Good for health care advocates for not giving up on Medicaid expansion this legislative session – though it likely is a long shot.
Large bipartisan majorities in the House and Senate approved Medicaid expansion last month. But the House fell three votes short of overriding Gov. Sam Brownback’s veto of the bill.
That seemed to doom expansion this session. But advocates are still holding out hope, the Kansas News Service reported.
“We see tremendous energy from supporters to find a solution this session,” said David Jordan, director of the Alliance for a Healthy Kansas. “So we’re going to exhaust all options possible to try to find a way to move forward.”
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Advocates are staging town-hall meetings in districts of lawmakers thought to be swing votes. They also are considering changes to the bill to address objections raised by Brownback and some lawmakers – such as including a work requirement and adding language to prevent any expansion dollars from going to Planned Parenthood.
However, such changes are unlikely to satisfy Brownback. Based on history, he will come up with a different excuse why more than 150,000 low-income Kansans shouldn’t qualify for Medicaid, which is known as KanCare in Kansas.
In addition to helping families, expansion is critical to Kansas hospitals. Reductions in federal payments to hospitals that serve low-income uninsured patients (in expectation that many of these patients would be joining Medicaid) are squeezing the budgets of hospitals.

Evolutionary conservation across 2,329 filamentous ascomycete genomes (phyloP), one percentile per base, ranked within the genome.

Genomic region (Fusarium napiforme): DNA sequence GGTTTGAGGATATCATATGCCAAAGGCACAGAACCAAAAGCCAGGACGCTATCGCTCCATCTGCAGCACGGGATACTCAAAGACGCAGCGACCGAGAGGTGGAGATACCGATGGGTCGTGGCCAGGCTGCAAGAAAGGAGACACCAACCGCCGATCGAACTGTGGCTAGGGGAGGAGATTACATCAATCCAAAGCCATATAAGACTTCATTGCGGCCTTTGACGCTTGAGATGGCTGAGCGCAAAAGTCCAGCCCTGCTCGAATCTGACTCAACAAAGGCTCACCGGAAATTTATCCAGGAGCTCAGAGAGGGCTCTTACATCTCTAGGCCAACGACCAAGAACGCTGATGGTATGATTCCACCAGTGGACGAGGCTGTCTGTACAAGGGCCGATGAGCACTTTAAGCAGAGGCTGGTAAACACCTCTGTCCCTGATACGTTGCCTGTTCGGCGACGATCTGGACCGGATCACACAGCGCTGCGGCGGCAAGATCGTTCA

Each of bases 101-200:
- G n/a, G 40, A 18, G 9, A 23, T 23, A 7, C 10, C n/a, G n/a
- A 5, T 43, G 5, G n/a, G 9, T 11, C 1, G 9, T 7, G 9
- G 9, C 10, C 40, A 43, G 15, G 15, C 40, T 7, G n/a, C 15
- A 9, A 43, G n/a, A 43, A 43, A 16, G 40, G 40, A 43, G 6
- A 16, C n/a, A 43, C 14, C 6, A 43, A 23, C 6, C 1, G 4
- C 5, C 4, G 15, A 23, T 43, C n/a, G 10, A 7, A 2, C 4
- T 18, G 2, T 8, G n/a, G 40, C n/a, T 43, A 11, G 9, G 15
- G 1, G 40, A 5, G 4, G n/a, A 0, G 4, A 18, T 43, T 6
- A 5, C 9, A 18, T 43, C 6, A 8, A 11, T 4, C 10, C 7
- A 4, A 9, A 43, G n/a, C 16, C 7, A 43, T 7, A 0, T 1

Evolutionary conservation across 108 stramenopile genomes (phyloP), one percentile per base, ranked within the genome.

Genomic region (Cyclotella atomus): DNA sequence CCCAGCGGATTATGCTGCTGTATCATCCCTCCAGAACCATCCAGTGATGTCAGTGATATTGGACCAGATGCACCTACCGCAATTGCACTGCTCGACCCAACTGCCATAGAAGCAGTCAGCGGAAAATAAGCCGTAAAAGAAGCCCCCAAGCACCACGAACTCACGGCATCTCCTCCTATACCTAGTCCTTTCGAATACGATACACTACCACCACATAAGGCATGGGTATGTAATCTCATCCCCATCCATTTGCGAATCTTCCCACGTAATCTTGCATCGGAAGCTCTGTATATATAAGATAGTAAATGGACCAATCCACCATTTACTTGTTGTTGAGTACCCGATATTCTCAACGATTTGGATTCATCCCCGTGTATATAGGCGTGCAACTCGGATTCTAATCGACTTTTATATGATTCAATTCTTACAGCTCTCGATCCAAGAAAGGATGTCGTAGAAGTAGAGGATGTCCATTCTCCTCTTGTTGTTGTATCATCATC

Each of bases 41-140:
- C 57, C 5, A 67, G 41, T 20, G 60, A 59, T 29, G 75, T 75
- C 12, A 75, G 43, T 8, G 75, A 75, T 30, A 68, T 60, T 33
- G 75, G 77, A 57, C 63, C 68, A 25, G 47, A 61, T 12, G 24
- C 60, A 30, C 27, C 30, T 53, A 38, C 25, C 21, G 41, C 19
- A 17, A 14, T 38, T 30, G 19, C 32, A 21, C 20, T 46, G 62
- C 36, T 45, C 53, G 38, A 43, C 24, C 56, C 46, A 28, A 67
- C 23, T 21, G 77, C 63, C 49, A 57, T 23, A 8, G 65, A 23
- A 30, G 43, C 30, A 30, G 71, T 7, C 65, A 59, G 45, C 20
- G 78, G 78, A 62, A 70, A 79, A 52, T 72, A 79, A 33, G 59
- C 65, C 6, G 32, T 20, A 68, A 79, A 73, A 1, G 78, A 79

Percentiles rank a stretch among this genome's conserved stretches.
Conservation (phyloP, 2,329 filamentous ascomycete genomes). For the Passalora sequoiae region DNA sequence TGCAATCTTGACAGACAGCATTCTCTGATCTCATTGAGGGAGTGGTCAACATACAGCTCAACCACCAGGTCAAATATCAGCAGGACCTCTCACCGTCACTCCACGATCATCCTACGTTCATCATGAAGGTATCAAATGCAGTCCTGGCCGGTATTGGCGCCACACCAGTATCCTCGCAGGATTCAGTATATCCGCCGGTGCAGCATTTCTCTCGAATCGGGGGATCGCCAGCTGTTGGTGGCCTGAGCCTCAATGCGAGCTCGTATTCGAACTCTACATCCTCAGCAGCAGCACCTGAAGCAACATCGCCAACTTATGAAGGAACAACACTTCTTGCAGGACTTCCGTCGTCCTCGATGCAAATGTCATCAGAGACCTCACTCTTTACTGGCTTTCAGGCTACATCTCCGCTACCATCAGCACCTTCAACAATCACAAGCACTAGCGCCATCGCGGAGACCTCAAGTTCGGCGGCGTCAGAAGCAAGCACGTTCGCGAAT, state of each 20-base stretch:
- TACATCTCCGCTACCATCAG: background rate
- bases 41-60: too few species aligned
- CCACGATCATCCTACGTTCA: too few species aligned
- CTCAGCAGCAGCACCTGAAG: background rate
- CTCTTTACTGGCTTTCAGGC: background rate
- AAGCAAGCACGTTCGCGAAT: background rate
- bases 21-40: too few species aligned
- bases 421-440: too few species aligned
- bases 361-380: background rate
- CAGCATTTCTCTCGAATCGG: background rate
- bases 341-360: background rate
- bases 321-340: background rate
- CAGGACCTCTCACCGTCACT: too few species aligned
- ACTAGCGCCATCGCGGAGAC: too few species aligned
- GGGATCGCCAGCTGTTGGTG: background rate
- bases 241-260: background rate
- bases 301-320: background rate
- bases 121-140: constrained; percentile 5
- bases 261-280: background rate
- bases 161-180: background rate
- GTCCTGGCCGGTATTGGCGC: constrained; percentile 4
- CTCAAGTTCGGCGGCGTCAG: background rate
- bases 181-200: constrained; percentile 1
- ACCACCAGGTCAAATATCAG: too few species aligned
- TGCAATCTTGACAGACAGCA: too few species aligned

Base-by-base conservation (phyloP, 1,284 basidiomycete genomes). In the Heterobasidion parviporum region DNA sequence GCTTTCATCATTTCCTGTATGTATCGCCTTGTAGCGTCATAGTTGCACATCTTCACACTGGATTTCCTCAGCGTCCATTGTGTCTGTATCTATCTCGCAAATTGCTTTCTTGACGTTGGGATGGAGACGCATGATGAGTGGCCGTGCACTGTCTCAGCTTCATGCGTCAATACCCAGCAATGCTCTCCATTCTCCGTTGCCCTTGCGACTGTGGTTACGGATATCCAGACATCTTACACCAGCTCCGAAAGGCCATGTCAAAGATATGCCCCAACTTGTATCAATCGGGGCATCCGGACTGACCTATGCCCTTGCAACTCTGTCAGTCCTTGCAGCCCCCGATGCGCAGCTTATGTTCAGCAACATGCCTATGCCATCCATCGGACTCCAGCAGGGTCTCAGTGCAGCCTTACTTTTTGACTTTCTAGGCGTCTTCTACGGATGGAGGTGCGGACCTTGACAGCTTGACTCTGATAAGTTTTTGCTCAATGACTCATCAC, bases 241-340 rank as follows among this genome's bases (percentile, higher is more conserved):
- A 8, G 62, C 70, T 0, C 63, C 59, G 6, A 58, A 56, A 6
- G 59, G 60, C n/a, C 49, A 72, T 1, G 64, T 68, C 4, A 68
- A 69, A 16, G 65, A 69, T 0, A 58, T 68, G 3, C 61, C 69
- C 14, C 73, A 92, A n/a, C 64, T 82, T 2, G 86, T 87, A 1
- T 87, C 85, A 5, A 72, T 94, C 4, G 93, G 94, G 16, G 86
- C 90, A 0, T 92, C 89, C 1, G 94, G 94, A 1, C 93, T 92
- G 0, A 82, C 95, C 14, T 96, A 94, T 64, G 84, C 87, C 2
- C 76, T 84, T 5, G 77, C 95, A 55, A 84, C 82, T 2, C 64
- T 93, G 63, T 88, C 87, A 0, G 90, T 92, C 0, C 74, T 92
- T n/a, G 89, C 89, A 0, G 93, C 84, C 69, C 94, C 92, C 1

Rural hospitals are especially struggling, but so are hospitals in larger communities. The owner of St. Francis Health Center in Topeka decided to sell the 378-bed hospital, in part because of the lack of Medicaid expansion in Kansas. But after 11 months without a buyer, it is now considering closing the hospital, the Topeka Capital-Journal reported.
Mercy Hospital in Independence closed in 2015, also in part because of the lack of Medicaid expansion. Hospitals in Fort Scott and Wellington also are reportedly at risk.
Expansion also could boost the Kansas economy. A 2014 study estimated expansion could increase federal funding by $2.2 billion between 2016 and 2020. Kansas has already missed out on $1.8 billion in federal funding since Jan. 1, 2014.
It’s no wonder Medicaid expansion is supported by hospitals and medical associations, faith-based organizations and chambers of commerce throughout the state, including Wichita.
The public overwhelmingly supports expansion – 82 percent, according to a recent statewide survey.
“The issue of expanding KanCare is too important to Kansans not to make another attempt to address this issue before the session ends,” said Jordan of the Alliance for a Healthy Kansas.